Virginia Election Offers a Real-World Test of Conservative Theory
The GOP is running a slate of socially-conservative candidates. Will the voters buy it?
Conservatives have a ready explanation whenever the GOP loses an election: The Republican candidate was too liberal.
You heard this again and again after Mitt Romney's loss to Barack Obama. "When conservative principles are the focal point of the election, they win," wrote Michael Walsh in National Review. "When 'electability' and 'reaching across the aisle' are personified in a middling candidate at the presidential level, they lose." The trouble with Romney, Walsh continued, was that he "spectacularly refused to engage the Democrats on an ideological level."
Red State's Erick Erickson seconded that motion: "Romney barely took on Barack Obama," he wrote as the electoral dust settled. "He drew few lines in the sand, made those fungible, and did not stand on many principles." A few days later, he repeated the message: "Mitt Romney tried to blur lines with Barack Obama. He did not defend social conservatism. …"
Chris Chocola, president of the Club For Growth, concurred: "The (Republican) party is rarely in a position to determine the best candidate. When you have someone who can articulate a clear, convincing, conservative message," he wrote, "they win."
"We wanted someone who would fight for us," complained Jenny Beth Martin of Tea Party Patriots. "What we got was a weak moderate candidate, hand-picked by the Beltway elites and country-club establishment wing of the Republican Party. The presidential loss is unequivocally on them." Martin delivered that judgment at a D.C. news conference where she was joined by other conservative luminaries such as direct-mail maestro Richard Viguerie and Marjorie Dannenfelser, president of Susan B. Anthony List, an anti-abortion group.
Thirty-four days from today, the Old Dominion will provide a real-world test of that theory. When Virginians go to the polls, they will have the opportunity to vote for the most conservative slate of statewide candidates in modern times.
Attorney General Ken Cuccinelli — for whom "tea party favorite" has become an all but official agnomen — outmaneuvered the Virginia GOP establishment to seize the gubernatorial nomination from the more moderate, less confrontational Bill Bolling. Bolling has since announced the creation of the Virginia Mainstream Project "to call our party back to a more mainstream approach."
Cuccinelli's conservatism is unadulterated: He fought the EPA over climate change and filed the first state suit against Obamacare. He opposes abortion even in cases of rape and incest; considers homosexuality "intrinsically wrong"; supports school choice, gun rights, and tax cuts; and takes a hard-line stance on illegal immigration. Three years ago, he even handed out lapel pins to his staff bearing a more demure version of the state seal — one that covered up the otherwise exposed breast of the Roman goddess Virtus. (Racy stuff, if you squint really hard.)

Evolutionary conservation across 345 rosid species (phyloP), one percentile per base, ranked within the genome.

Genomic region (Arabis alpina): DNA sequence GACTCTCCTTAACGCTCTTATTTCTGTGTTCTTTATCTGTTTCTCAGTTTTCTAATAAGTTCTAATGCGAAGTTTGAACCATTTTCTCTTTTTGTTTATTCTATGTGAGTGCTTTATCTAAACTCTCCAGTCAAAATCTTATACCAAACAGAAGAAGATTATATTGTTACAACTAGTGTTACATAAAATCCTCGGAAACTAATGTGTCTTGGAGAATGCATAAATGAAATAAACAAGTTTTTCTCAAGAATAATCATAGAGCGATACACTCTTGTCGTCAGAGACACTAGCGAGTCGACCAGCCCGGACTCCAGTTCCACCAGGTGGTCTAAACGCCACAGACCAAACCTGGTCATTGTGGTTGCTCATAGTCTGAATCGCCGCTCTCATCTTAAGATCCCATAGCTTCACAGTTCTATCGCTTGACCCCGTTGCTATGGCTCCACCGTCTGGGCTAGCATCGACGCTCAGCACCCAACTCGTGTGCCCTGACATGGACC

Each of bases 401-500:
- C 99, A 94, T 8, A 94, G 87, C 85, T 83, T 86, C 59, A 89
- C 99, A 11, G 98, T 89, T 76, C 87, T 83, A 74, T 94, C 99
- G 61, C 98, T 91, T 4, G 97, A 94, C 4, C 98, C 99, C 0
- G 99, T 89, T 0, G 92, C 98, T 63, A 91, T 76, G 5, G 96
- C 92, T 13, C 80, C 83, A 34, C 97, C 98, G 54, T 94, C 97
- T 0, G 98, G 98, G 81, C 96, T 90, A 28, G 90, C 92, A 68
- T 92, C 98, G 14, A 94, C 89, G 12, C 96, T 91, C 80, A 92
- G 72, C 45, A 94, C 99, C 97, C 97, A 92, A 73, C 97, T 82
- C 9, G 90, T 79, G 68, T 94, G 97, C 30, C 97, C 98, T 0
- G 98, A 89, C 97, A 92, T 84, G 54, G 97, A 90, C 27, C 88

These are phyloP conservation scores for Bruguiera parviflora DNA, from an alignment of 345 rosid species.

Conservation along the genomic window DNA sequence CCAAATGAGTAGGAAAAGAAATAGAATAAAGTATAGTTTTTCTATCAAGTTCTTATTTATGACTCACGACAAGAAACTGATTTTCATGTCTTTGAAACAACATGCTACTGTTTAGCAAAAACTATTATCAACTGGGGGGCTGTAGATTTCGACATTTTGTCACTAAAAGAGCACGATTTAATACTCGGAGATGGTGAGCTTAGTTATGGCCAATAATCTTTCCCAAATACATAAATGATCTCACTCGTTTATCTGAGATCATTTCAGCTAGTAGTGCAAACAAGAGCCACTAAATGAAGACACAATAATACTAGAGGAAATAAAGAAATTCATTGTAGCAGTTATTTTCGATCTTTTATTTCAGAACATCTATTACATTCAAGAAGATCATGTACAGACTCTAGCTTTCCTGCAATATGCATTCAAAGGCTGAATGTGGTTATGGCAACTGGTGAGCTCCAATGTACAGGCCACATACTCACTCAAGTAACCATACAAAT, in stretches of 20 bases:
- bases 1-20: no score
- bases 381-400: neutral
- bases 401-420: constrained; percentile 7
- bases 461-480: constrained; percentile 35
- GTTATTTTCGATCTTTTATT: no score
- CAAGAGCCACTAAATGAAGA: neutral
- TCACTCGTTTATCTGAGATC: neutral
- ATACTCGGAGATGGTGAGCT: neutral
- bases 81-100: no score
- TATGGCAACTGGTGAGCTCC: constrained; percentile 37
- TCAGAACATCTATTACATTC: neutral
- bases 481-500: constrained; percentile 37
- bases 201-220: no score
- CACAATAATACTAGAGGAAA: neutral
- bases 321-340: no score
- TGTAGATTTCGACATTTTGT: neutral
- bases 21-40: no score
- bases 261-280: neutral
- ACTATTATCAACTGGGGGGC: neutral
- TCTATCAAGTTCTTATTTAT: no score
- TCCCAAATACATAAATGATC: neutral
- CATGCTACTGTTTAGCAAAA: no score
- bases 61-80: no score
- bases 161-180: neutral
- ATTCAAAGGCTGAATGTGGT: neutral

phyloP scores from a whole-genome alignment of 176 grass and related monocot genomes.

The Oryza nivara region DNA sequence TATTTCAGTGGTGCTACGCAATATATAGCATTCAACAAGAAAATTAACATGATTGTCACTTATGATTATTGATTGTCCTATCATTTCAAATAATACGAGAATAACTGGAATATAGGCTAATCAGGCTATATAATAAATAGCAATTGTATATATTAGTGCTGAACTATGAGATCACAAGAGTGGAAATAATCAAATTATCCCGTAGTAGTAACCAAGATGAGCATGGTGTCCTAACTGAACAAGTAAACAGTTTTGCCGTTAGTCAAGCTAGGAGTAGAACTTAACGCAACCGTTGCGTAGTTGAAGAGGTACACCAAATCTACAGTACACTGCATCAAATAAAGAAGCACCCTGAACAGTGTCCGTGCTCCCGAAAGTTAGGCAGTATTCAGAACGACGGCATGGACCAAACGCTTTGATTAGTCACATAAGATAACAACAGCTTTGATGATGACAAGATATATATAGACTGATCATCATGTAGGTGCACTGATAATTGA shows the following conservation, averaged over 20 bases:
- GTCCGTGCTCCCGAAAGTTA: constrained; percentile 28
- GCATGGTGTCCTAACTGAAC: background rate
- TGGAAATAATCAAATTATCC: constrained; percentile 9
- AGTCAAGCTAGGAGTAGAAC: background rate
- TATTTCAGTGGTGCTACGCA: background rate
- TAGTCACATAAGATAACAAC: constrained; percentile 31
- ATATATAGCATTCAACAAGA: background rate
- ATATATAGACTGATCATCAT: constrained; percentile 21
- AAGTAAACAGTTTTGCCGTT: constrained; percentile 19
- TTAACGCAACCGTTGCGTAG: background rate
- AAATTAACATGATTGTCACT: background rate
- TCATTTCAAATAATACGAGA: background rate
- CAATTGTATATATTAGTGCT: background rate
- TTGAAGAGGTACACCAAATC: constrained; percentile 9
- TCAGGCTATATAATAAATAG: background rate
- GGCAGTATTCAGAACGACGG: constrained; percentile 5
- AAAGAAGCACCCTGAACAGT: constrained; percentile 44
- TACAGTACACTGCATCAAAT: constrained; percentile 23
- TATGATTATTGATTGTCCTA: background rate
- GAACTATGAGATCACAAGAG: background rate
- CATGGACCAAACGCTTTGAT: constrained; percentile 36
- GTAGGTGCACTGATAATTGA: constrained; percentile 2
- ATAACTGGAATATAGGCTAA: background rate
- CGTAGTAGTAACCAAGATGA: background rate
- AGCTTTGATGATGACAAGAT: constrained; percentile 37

State Sen. Mark Obenshain, running for Attorney General, is less pugnacious but no less conservative than Cuccinelli. He has supported both fetal "personhood" legislation and requiring an ultrasound as a precondition of abortion; favors requiring a photo ID to vote; wants to drug-test welfare recipients; has a 100 percent rating from the American Conservative Union; and once introduced legislation permitting state regulators to yank the license of any business employing an illegal alien.
And then there is E.W. Jackson, the nominee for lieutenant governor, whose pronouncements on social issues go too far even for his running mates. An August Times-Dispatch profile summarized some of them, noting that Jackson has "linked homosexuality to pedophilia, called gays and lesbians 'sick' and 'perverted,' ridiculed President Barack Obama's Christian faith and accused the Democratic Party of being 'anti-God'. … Jackson (also has) said … 'the Democrat Party and Planned Parenthood are partners in this genocide'" — i.e., the aborting of black children. Sunday before last, he suggested people of non-Christian faiths practice a "false religion."
Talk about drawing lines in the sand. These are not milquetoast conservatives, hand-picked by country-club RINOs. These are red-meat conservatives of crystalline purity and adamantine resolve — picked at a tea party-heavy convention attended by 13,000 of "the most strident voices in" the GOP, as a Bolling spokeman put it back in May.
After years of enduring candidates too moderate for their tastes, fire-and-brimstone conservatives have the ticket they always dreamed of — precisely the sort of Republican ticket, they insist, that wins elections. It is also precisely the sort of Republican ticket dreamed of by Democrats — who, believing the GOP slate is far too extreme for any rational voter to support, have made its conservative principles the focal point of the election.
In 34 days, we'll find out whose theory is right.
This article originally appeared at the Richmond Times-Dispatch.